Antithesis as a rhetorical device can best be described as using contrasting words in parallel structure to convey an idea. Antithesis presents words, ideas, or phrases different to one another in an attempt to produce the effect of balance. Kennedy uses antithesis multiple times in his inaugural address, but none more famously than when he said, “And so, my fellow Americans: ask not what your country can do for you–ask what you can do for your country.” When urging America to ask what they could do in service to their country as opposed to what they could expect from their country, Kennedy spotlights a deep contrast between the two attitudes in an appeal for large-scale change while also issuing call to public service. As noted on the John F. Kennedy Presidential Library and Museum website, when Kennedy delivered his famous “ask not” line, “he appealed to their noblest instincts, voicing a message that Americans were ...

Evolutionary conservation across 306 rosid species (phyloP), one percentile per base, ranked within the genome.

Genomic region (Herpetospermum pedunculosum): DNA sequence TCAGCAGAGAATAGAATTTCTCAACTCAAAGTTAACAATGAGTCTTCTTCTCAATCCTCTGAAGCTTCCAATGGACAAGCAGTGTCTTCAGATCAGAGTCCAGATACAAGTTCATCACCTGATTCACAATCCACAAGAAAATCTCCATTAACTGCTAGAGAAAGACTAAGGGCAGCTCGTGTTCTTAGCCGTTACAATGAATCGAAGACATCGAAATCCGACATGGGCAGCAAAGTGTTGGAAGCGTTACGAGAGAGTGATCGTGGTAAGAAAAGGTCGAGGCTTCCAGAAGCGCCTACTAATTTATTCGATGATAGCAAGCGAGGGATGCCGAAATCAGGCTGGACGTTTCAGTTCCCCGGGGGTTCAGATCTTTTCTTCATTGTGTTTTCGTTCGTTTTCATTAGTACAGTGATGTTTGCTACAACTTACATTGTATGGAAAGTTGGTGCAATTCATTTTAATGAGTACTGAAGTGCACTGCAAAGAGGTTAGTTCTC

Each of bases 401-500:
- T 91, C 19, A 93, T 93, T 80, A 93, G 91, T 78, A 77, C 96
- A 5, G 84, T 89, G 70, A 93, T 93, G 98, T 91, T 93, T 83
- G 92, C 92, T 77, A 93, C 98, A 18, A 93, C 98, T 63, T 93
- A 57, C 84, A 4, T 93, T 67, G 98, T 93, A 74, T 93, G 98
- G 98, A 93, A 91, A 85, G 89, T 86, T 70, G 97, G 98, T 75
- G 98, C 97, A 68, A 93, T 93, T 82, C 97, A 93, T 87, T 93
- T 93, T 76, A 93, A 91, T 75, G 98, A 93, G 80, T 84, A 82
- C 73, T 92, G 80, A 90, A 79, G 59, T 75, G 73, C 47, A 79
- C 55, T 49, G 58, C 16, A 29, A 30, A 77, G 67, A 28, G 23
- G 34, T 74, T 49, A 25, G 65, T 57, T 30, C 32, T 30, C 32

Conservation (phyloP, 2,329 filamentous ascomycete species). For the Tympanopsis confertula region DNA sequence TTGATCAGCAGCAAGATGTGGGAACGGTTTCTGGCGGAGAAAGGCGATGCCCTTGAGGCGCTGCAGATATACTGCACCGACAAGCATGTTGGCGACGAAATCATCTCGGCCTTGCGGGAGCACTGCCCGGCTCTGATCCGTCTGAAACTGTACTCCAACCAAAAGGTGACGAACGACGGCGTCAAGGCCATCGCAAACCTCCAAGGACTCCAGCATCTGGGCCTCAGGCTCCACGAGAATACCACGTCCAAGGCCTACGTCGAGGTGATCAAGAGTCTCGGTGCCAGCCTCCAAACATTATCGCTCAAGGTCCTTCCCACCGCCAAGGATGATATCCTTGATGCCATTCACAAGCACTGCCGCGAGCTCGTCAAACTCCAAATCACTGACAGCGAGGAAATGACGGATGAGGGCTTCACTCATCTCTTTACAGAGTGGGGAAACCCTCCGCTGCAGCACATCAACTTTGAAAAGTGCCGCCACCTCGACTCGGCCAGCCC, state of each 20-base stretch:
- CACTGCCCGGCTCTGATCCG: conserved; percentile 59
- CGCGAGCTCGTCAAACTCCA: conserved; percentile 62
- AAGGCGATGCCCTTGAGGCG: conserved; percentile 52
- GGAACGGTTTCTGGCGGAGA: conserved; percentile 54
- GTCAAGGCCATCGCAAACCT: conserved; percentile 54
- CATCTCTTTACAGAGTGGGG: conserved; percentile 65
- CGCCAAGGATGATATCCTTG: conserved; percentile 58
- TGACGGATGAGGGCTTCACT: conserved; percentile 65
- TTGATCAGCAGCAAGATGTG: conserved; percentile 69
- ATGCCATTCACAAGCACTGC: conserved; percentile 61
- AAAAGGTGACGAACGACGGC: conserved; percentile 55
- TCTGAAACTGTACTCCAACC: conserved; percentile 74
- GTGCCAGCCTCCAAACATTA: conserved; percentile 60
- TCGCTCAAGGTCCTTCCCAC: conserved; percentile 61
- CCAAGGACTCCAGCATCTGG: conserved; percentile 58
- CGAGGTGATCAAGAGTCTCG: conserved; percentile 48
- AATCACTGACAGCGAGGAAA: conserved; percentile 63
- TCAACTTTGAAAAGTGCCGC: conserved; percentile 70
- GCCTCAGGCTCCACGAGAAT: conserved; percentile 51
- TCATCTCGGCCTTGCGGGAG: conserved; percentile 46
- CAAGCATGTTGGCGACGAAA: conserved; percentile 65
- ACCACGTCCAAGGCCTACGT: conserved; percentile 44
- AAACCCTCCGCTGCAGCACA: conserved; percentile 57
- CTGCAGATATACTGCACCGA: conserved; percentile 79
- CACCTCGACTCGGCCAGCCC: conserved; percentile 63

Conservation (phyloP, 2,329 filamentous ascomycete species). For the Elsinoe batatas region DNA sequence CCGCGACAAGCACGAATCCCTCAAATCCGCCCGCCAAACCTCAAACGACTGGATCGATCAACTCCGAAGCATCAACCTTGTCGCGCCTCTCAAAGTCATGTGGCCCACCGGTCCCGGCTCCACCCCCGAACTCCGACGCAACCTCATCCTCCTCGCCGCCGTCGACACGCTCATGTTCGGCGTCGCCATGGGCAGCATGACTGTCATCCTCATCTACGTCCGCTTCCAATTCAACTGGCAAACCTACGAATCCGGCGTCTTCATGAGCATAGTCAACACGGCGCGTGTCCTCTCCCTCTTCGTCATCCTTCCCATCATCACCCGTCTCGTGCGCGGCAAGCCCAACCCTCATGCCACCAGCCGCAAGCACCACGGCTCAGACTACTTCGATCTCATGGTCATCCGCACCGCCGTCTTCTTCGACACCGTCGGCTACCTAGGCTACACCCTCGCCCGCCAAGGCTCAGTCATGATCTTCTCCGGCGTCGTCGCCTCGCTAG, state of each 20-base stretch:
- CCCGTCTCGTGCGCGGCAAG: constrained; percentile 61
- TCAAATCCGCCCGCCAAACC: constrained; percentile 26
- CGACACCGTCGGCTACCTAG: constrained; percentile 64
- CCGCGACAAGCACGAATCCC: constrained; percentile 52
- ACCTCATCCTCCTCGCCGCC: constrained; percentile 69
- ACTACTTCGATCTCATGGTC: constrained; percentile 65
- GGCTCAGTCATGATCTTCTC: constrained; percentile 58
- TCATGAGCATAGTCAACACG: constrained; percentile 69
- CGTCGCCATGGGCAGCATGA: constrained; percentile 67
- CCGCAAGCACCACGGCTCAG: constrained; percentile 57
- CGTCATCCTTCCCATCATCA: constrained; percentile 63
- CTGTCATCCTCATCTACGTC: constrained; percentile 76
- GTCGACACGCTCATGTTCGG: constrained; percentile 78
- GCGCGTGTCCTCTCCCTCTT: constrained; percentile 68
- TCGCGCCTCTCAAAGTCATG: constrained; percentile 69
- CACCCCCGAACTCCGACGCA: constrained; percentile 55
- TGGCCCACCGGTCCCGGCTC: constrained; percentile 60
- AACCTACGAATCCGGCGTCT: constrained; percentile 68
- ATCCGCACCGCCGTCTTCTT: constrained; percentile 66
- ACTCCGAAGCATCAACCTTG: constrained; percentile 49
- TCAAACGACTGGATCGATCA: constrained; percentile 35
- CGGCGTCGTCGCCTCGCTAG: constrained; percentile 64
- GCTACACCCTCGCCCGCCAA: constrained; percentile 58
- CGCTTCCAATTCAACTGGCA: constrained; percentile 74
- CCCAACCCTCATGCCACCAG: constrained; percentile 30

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...y. Kennedy uses hyperbole to create intense and authoritative images of America’s determination to stand against communism, and he exaggerates to make that point, but it is unlikely that he literally meant that the United States could truly “pay any price” or “bear any burden” related to war and the survival of liberty. Still, Kennedy’s overall strength in his position was made abundantly clear, and his message was effective due to the use of this rhetorical device.
John F. Kennedy’s 1961 Inaugural Address is likely as famous and well respected as any other speech in modern American history. It is masterful in its structure and completely persuasive in its delivery. Kennedy used a host of rhetorical devices throughout his speech including antithesis, metaphor, and hyperbole to effectively persuade his audience to appreciate America’s strength, unity, and resolve.
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